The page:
I was still getting over a cold when I went to see Fly By Night at Playwrights Horizons, but I wasn't about to let a little coughing get in the way of me seeing theatre. I mean, yes, I was sick, but when it came down to either just lying in bed and feeling sorry for myself or seeing a brand new musical, my choice was pretty clear.
My boyfriend and I entered Playwrights Horizons and we made quick use of the show's photo booth before heading upstairs to our seats. When I was purchasing tickets online, there were very few seats available because the show was in such high demand, so the seats I ended up getting were more towards the back of the theatre. I was a little worried that we wouldn't be able to see as well from where we were seated, but this proved to be no problem at all. The structure of the theatre allowed everyone to see the stage perfectly regardless of their seats.
As the lights dimmed, I felt a bit of a tickle in my throat but I didn't think anything of it. I simply cleared my throat as quietly as possible and directed my attention to the stage. But what started as a minor tickle quickly morphed into something I could no longer ignore and I found myself in the middle of a large scale coughing fit. I tried to muffle it into my arm, but to no avail. Everyone was staring at me as I tried to get myself together and the poor actor on stage had to speak his monologue throughout all of the chaos. I had to think quickly. I was using all the strength I had to hold in the urge to cough, and then when I finally had to let it out, I would try to cough only during applause or laughter. There was one terrible stretch of time when I had to decide whether or not to leave the theatre and get some water or just tough it out. On the one hand, there are very few things I hate more than leaving in the middle of a live show, but on the other hand, my coughing was getting seriously out of hand. Thankfully, I was spared from having to do any of those things because my coughing magically stopped just as suddenly as it had begun.
Intermission rolled around, and I was grateful to have the opportunity to buy water so I wouldn't ever have to cough through five minutes of a show again. At the food kiosk downstairs, one item in particular jumped out at me: an "intermission" candy bar! It was a bar of milk chocolate that was literally labeled "Intermission," and I had to have it. I did. And it was pretty tasty too.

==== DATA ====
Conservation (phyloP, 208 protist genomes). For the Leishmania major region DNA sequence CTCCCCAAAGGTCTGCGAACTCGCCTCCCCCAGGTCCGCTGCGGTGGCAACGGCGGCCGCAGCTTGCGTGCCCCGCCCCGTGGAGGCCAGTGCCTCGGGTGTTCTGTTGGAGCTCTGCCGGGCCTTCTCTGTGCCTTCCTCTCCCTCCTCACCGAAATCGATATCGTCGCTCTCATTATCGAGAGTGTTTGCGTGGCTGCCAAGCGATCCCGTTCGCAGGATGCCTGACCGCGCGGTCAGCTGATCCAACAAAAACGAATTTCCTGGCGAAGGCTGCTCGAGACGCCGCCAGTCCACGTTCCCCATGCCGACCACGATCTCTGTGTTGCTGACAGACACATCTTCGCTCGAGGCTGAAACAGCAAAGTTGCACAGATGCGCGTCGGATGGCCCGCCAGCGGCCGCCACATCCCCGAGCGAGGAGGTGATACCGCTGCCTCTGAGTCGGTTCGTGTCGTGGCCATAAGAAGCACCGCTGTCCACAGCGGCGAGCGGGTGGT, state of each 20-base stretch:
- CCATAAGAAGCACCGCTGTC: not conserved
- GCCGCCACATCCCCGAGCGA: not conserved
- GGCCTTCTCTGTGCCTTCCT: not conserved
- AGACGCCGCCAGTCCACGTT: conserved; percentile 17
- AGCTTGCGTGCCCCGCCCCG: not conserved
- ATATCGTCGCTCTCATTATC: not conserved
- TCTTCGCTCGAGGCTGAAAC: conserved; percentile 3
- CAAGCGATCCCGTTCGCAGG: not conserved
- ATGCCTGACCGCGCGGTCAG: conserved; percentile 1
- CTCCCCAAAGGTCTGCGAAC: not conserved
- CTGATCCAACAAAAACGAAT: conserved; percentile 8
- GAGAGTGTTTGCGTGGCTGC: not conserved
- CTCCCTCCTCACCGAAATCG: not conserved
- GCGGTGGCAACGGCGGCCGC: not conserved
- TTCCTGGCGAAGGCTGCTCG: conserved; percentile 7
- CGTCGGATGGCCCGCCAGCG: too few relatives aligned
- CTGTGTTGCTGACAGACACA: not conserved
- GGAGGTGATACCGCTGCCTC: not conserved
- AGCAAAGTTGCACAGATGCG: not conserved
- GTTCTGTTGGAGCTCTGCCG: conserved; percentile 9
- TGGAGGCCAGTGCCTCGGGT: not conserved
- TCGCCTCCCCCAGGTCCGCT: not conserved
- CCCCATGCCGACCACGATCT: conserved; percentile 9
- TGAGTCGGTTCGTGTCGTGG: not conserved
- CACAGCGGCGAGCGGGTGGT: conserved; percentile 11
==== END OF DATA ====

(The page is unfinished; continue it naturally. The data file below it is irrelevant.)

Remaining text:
The second act of the show was a lot more enjoyable for me since I had my trusty water bottle at my side. Towards the end of the show, I took a sip from said water bottle at the exact moment that the actor playing Joey Storms instructed the character of Daphne to lower her voice because "her pony [was] falling asleep." It was one of those "you had to be there" moments, but the entire audience was in hysterics, myself included. Except I had a mouthful of water, and laughing is probably the last thing you'd want to do in that situation. Tears slipping down my eyes, I willed myself to swallow the water and not spit it out all over my boyfriend next to me. I managed this, but evidently I owed the universe some more humiliation in exchange for this one bit of good fortune, because I started coughing anew. Somewhere in the midst of this latest choking bout, I wondered to myself when exactly I had become the very audience member that I always hated: both disruptive and loud. I was able to put a stop to my choking before I received too many death glares, and I sat enraptured as Fly By Nightcame to a close.
In Fly By Night there were two moments that struck me more than anything else. One was the line "It's not what you're listening to, it's who you're listening with." I think it was a combination of the truth to the lyrics and the beauty of the song, but I found myself tearing up, and even days since I've seen the show, I can't get those words out of my head. The other was one of the most miraculous things I've ever seen pulled off in an off Broadway theatre. When a blackout affected the whole northeast on November 9th, 1965, New York City was plunged into genuine darkness and a starry sky, a foreign concept to most New Yorkers, was visible. And Fly By Nightgave us that. The entire theatre was pitch black and then, in the time it took me to blink, Playwrights Horizons created a night sky filled with stars inside the very theatre with hundreds of tiny light bulbs. But it felt like we were in our own personal planetarium. And for a girl who made many of her childhood wishes on helicopters that she had to imagine were stars, that was something else.
As the audience was ushered outside of the theatre, we were each handed our own Fly By Nightpin with the words "I Trust Stars" printed on it, and I stuck it on my pocket book immediately.